Tag Archives: snow

Mountains and valleys in the Alabama snow

Snow showers visible from the top of Blount Mountain near Straight Mountain, Alabama.Snow showers visible from the top of Blount Mountain near the community of Straight Mountain, Alabama. For those that have done the Tour de Blue, this is the overlook that is used as a rest stop just past Walker Gap.

During my Sleeping Giants adventure last week, I rode in shorts and a short sleeve jersey unzipped because the temp got up into the 70s even with the rain. Yesterday, exactly one week later, the temperature stayed in the upper 20s all day except towards the end when the sun came out and I experienced some of the heat island effect of Birmingham. During the ride, I was also able to experience something that doesn’t happen very often here in Alabama – intermittent convective snow showers. These are basically the same thing as summer rain showers, except with snow instead. In between the showers were very brief periods of blue sky and sun as well as gray overcast skies. The pic above is from the top of Blount Mountain after climbing up US Hwy 231 in a snow shower (video below). Note how you can see two distinct snow showers obscuring different parts of the valley and ridges below.

My goal for this ride was to head northeast of Birmingham because that is where the most snow was going to be. Unfortunately, I didn’t have enough time to make it all the way up to Lookout Mountain, so I settled for Chandler Mountain, which at 1500′ would have the highest chance of accumulating snowfall. There wasn’t a lot of snow in any one of the showers, and I don’t think it had snowed at all when I climbed up the 1 mile Cat 3 Chandler Mountain wall used as the finish of the Sumataunga Training race series. I turned around at the top and decided to head back all the way across Pine Mountain / Straight Mountain / Blount Mountain to get back to Birmingham.

This really long mountain has a lake in the middle of the mountain called “Inland Lake”, and I noticed the turn for the east side boat ramp, which I plan to explore on another ride another day. In the meantime, check out the maps and pics from the ride.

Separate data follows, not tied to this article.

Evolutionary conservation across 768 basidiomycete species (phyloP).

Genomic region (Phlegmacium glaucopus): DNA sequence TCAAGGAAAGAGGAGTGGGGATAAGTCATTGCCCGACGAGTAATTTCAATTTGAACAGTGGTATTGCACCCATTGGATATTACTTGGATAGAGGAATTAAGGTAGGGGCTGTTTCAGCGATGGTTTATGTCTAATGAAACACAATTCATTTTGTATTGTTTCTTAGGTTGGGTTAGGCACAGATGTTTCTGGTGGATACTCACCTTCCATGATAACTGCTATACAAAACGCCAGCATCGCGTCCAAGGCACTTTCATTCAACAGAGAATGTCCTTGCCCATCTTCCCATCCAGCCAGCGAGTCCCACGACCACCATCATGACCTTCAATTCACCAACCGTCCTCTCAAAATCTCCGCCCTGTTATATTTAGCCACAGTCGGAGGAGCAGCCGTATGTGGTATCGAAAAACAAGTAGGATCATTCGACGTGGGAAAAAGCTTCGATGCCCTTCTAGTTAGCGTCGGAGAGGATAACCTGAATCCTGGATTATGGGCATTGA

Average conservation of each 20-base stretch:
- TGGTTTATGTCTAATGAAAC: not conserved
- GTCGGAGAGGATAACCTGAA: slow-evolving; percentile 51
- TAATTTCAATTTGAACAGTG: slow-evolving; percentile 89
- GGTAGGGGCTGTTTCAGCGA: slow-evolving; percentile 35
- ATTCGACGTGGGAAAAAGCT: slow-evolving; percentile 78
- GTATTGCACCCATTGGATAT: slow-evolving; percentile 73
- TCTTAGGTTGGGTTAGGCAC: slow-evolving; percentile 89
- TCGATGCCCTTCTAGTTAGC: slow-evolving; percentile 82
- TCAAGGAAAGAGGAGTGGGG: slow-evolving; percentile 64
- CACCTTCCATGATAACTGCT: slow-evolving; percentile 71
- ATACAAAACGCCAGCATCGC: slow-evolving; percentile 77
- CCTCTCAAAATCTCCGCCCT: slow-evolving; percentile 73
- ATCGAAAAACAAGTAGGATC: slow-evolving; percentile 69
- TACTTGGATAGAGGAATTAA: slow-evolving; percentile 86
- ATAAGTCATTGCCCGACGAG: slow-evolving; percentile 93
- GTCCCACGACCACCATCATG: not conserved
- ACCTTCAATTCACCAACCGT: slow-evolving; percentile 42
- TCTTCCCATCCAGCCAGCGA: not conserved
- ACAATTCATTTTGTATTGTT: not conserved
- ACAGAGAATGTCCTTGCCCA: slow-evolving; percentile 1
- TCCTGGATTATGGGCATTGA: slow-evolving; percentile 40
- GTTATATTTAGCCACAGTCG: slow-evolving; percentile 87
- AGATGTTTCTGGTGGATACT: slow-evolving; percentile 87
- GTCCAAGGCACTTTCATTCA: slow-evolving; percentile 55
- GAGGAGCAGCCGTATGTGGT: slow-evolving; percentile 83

Annotated Garmin 1000 elevation profile - interesting to compare the relative size of climbs (particularly Vestavia Dr, Karl Daly, Walker Gap, Chandler Mountain, and US 231). Click to enlarge.Annotated Garmin 1000 elevation profile – interesting to compare the relative size of climbs (particularly Vestavia Dr, Karl Daly, Walker Gap, Chandler Mountain, and US 231). Click to enlarge.

Tri-county annotated topocreator map of the ridges and valleys on this ride. Click to enlarge and see detail.Tri-county annotated topocreator map of the ridges and valleys on this ride. Click to enlarge and see detail.

Earth slides.

A photo posted by Brian Toone (@kartoone76) on

Icicles, waterfall, and snow.

A photo posted by Brian Toone (@kartoone76) on

Abandoned water tower climb across the valley from the cell tower climb.

A photo posted by Brian Toone (@kartoone76) on

Downtown Birmingham in the distance, January 2012 tornado damage path in the foreground.

A photo posted by Brian Toone (@kartoone76) on

Hurricane Ridge and the Olympic Peninsula

Tacoma Narrow bridge 260 miles later, much more windy this time across.Tacoma Narrow bridge 260 miles later, much more windy this time across.

Olympic Discovery Trail on my way to Port Angeles and the bottom of the Hurricane Ridge climb.Olympic Discovery Trail on my way to Port Angeles and the Hurricane Ridge climb.

We are up in Tacoma, Washington visiting family for Thanksgiving, so yesterday I rode from Tacoma up through the Kitsap Peninsula onto the Olympic Peninsula, attempted to climb Hurricane Ridge but only made it halfway before running into snow and ice on the roads, and then rode all the way back to Tacoma – a 260 mile adventure that started in the dry upper 20s degF at 1am and ended 20 hours later at 9pm with the last 8 hours riding in rainy mid 30s degF. I crossed the Tacoma Narrows bridge twice, but both times at night so I still haven’t seen it in the daytime. At 1am on my way out, everything was perfectly calm and very cold. On the way back in, it was quite windy pushing my bike sideways on the bridge and very wet.

In between the beginning and the end, I made all kinds of discoveries that matched and even exceeded my expectations for riding in the Pacific Northwest. It was quite dark riding across the Tacoma Narrows bridge, north through the Kitsap Peninsula, and crossing the Canal Bridge onto the Olympic Peninsula. The roads were almost entirely deserted until I made it to WA-3, WA-104, and US-101 where I started to pick up quite a bit of truck traffic presumably heading towards Port Townsend and Port Angeles.
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